Rate rises have become a divisive issue in the United States, with Donald Trump repeatedly criticising monetary policy decisions and labelling the Federal Reserve his "biggest threat".
Trump has been critical of Powell, who he appointed to replace former Chair Janet Yellen, saying in August he's "not thrilled" with his performance thus far. "I put him there and maybe it's right, maybe it's wrong but I put him there".
Last week, in a series of comments, Trump called the Fed "out of control", although he said in response to a question that he would not seek to oust Powell as chairman.
Those remarks came in a week when the stock market, which Trump has often cited as a barometer for his stewardship of the economy, was plunging.
Trump has repeatedly criticized the Fed for rate increases, ratcheting up his rhetoric in recent days.
So far this year, policymakers have already voted to hike short-term interest rates three times, and are poised to do so again in December, staying the course they laid out late last year. Furthermore, it also said it will maintain its policy of gradual rate hikes because it is the best policy to follow - one that helps slow inflation while allowing the economy to continue to grow.
The Dow Jones industrial average on Wednesday fell 91.74 points, to 25,706.68. Mnuchin said Trump's complaints simply reflected his preference for low interest rates.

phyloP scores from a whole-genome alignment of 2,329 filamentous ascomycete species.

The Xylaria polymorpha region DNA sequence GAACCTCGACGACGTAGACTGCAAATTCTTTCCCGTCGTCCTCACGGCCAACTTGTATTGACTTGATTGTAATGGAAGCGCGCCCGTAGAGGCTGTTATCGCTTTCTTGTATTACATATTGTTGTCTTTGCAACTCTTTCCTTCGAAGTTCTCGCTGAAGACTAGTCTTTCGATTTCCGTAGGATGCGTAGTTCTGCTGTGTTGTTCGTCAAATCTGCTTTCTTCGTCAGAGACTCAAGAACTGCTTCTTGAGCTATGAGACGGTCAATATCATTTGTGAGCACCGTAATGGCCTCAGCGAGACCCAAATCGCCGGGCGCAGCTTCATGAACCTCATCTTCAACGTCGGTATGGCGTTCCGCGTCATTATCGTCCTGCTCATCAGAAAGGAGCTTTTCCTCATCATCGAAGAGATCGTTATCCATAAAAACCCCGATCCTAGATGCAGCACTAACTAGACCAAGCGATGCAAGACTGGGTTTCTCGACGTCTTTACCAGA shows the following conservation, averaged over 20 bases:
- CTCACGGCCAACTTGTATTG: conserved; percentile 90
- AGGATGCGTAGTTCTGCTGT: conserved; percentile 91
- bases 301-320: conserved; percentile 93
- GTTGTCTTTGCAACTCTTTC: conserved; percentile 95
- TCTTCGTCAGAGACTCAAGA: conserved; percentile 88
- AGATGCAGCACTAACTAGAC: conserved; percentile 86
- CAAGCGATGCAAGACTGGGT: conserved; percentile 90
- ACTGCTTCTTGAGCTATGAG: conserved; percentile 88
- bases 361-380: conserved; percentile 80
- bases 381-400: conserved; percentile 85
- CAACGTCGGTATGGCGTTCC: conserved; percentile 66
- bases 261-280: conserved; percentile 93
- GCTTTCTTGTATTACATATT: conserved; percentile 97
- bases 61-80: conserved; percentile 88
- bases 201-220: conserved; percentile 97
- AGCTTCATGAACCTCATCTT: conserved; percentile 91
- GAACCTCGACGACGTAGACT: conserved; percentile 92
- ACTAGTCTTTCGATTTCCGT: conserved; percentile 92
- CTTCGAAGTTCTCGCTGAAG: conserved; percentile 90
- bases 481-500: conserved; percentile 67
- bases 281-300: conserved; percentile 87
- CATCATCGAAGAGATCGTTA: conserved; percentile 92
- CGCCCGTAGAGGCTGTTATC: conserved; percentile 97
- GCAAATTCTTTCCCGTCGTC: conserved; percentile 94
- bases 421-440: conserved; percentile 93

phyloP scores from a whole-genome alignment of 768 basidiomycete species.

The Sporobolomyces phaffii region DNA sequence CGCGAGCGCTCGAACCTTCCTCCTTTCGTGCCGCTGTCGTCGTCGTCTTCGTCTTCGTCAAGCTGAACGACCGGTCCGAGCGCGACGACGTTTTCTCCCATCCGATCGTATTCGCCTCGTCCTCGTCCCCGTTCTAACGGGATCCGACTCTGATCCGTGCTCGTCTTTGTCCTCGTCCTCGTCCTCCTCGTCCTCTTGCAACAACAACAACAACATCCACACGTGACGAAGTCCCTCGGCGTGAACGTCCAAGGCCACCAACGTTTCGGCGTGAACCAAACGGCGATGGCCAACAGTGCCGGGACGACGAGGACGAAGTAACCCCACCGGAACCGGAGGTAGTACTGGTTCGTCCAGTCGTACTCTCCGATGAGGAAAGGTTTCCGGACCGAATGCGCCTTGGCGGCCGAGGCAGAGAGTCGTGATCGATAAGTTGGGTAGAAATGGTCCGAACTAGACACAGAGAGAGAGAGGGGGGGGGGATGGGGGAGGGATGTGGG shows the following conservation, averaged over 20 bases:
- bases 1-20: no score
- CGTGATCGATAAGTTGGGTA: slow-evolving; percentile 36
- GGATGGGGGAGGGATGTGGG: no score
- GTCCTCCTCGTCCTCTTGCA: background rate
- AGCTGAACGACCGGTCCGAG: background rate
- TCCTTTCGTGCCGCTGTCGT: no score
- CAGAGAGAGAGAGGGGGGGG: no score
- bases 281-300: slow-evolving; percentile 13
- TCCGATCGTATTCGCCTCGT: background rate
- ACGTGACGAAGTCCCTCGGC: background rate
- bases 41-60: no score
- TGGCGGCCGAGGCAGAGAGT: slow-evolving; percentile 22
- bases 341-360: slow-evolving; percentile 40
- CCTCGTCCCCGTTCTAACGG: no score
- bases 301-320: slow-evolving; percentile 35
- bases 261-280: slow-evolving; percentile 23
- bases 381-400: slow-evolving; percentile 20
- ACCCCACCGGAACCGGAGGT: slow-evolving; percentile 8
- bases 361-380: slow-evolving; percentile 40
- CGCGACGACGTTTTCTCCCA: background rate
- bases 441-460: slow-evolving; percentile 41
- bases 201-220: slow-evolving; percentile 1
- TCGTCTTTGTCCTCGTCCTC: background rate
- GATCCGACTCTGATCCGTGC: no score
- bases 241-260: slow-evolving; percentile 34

Key U.S. economic data to watch today includes the Philadelphia Fed Manufacturing Index, the Conference Board's Leading Index and Weekly Unemployment Claims.
The central bank continues to have a bullish outlook on the USA economy, and praised "robust increases" in household income, the minutes show.
Powell and other Fed officials have said they're trying to balance the risks of causing the economy to overheat by moving too slowly, and smothering the second-longest economic expansion on record by hiking too quickly. But the courts ruled in a case decades ago involving the Federal Trade Commission that this language has to involve more than a policy disagreement between the president and the Fed.